Mutant SOD1 detoxification mechanisms in intact single cells

2008 | journal article; research paper. A publication with affiliation to the University of Göttingen.

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​Mutant SOD1 detoxification mechanisms in intact single cells​
Ganesan, S.; Rohde, G.; Eckermann, K.; Sroka, K. ; Schaefer, M. K. E.; Dohm, C. P.   & Kermer, P.  et al.​ (2008) 
Cell Death and Differentiation15(2) pp. 312​-321​.​ DOI: 

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Ganesan, S.; Rohde, G.; Eckermann, K.; Sroka, K. ; Schaefer, M. K. E.; Dohm, C. P. ; Kermer, P. ; Haase, G.; Wouters, F. ; Bähr, M. ; Weishaupt, J. H. 
Mutant superoxide dismutase 1 (mtSOD1) causes dominantly inherited amyotrophic lateral sclerosis (ALS). The mechanism for mtSOD1 toxicity remains unknown. Two main hypotheses are the impairment of proteasomal function and chaperone depletion by misfolded mtSOD1. Here, we employed FRET/FLIM and biosensor imaging to quantitatively localize ubiquitination, as well as chaperone binding of mtSOD1, and to assess their effect on proteasomal and protein folding activities. We found large differences in ubiquitination and chaperone interaction levels for wild-type (wt) SOD1 versus mtSOD1 in intact single cells. Moreover, SOD1 ubiquitination levels differ between proteasomal structures and cytoplasmic material. Hsp70 binding and ubiquitination of wt and mtSOD1 species are highly correlated, demonstrating the coupled upregulation of both cellular detoxification mechanisms upon mtSOD1 expression. Biosensor imaging in single cells revealed that mtSOD1 expression alters cellular protein folding activity but not proteasomal function in the neuronal cell line examined. Our results provide the first cell-bycell- analysis of SOD1 ubiquitination and chaperone interaction. Moreover, our study opens new methodological avenues for cell biological research on ALS.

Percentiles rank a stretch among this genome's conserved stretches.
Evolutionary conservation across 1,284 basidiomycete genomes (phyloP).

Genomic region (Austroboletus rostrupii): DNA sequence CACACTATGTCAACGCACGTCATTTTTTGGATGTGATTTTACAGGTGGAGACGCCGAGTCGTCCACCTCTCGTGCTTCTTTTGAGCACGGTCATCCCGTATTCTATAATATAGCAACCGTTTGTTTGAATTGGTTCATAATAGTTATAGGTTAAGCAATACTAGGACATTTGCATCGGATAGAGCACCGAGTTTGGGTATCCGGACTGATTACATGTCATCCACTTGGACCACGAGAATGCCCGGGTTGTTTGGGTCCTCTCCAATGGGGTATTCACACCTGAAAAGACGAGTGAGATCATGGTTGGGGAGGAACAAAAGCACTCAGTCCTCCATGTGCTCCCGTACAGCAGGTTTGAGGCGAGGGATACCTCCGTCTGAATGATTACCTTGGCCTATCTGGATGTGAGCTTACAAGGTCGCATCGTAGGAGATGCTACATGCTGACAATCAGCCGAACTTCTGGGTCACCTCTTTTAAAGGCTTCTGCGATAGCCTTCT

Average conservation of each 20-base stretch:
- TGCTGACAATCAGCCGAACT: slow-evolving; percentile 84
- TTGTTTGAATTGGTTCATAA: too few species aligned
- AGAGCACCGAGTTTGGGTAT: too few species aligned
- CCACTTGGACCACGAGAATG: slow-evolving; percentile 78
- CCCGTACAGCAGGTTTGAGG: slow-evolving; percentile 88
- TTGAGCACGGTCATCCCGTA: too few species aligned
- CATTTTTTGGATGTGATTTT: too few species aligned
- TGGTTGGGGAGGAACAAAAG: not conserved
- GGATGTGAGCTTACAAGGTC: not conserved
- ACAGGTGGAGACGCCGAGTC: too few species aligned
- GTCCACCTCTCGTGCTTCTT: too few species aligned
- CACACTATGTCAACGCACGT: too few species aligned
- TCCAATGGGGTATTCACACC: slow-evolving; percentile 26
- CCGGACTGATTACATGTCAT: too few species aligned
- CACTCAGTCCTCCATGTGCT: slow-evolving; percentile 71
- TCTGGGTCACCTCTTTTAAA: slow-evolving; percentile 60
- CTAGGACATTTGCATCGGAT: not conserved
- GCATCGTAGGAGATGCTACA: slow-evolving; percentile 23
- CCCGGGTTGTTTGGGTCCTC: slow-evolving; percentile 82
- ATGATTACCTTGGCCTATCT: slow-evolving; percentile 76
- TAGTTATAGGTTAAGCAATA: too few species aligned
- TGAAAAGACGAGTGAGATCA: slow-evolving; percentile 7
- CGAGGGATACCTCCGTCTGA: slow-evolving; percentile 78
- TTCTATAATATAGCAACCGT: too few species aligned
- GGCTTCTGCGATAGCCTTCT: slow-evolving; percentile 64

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Cell Death and Differentiation 



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